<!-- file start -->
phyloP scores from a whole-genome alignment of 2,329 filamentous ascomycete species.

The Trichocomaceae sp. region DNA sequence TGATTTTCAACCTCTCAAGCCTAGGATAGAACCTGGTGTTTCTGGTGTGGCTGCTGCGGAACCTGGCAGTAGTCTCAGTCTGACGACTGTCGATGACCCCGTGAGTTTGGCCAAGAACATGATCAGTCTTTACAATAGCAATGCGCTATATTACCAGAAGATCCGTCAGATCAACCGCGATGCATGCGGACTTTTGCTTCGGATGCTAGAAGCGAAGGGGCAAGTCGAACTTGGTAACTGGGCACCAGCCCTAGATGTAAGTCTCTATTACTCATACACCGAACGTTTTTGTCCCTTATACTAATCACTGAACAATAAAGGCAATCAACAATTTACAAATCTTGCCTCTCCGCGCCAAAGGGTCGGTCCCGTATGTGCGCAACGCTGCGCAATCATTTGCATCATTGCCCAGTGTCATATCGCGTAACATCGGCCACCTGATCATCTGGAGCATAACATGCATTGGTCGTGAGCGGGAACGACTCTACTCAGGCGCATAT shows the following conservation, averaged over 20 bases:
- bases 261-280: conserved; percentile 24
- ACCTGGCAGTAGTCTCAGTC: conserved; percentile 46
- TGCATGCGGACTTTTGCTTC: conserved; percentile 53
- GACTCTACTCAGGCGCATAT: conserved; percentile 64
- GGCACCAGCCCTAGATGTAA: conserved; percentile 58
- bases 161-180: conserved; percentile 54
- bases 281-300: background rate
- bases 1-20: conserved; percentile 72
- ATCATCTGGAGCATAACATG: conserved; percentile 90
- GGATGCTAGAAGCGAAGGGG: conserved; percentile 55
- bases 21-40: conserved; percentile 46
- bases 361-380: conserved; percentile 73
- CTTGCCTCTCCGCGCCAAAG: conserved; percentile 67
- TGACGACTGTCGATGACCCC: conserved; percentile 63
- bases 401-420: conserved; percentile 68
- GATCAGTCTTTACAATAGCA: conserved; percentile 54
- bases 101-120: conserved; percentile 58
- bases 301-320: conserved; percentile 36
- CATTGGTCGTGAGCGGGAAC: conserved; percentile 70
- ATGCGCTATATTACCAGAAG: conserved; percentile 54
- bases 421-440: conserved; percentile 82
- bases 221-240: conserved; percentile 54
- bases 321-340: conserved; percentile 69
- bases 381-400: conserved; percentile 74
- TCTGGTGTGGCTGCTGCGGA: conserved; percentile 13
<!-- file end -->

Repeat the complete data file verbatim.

phyloP scores from a whole-genome alignment of 2,329 filamentous ascomycete species.

The Trichocomaceae sp. region DNA sequence TGATTTTCAACCTCTCAAGCCTAGGATAGAACCTGGTGTTTCTGGTGTGGCTGCTGCGGAACCTGGCAGTAGTCTCAGTCTGACGACTGTCGATGACCCCGTGAGTTTGGCCAAGAACATGATCAGTCTTTACAATAGCAATGCGCTATATTACCAGAAGATCCGTCAGATCAACCGCGATGCATGCGGACTTTTGCTTCGGATGCTAGAAGCGAAGGGGCAAGTCGAACTTGGTAACTGGGCACCAGCCCTAGATGTAAGTCTCTATTACTCATACACCGAACGTTTTTGTCCCTTATACTAATCACTGAACAATAAAGGCAATCAACAATTTACAAATCTTGCCTCTCCGCGCCAAAGGGTCGGTCCCGTATGTGCGCAACGCTGCGCAATCATTTGCATCATTGCCCAGTGTCATATCGCGTAACATCGGCCACCTGATCATCTGGAGCATAACATGCATTGGTCGTGAGCGGGAACGACTCTACTCAGGCGCATAT shows the following conservation, averaged over 20 bases:
- bases 261-280: conserved; percentile 24
- ACCTGGCAGTAGTCTCAGTC: conserved; percentile 46
- TGCATGCGGACTTTTGCTTC: conserved; percentile 53
- GACTCTACTCAGGCGCATAT: conserved; percentile 64
- GGCACCAGCCCTAGATGTAA: conserved; percentile 58
- bases 161-180: conserved; percentile 54
- bases 281-300: background rate
- bases 1-20: conserved; percentile 72
- ATCATCTGGAGCATAACATG: conserved; percentile 90
- GGATGCTAGAAGCGAAGGGG: conserved; percentile 55
- bases 21-40: conserved; percentile 46
- bases 361-380: conserved; percentile 73
- CTTGCCTCTCCGCGCCAAAG: conserved; percentile 67
- TGACGACTGTCGATGACCCC: conserved; percentile 63
- bases 401-420: conserved; percentile 68
- GATCAGTCTTTACAATAGCA: conserved; percentile 54
- bases 101-120: conserved; percentile 58
- bases 301-320: conserved; percentile 36
- CATTGGTCGTGAGCGGGAAC: conserved; percentile 70
- ATGCGCTATATTACCAGAAG: conserved; percentile 54
- bases 421-440: conserved; percentile 82
- bases 221-240: conserved; percentile 54
- bases 321-340: conserved; percentile 69
- bases 381-400: conserved; percentile 74
- TCTGGTGTGGCTGCTGCGGA: conserved; percentile 13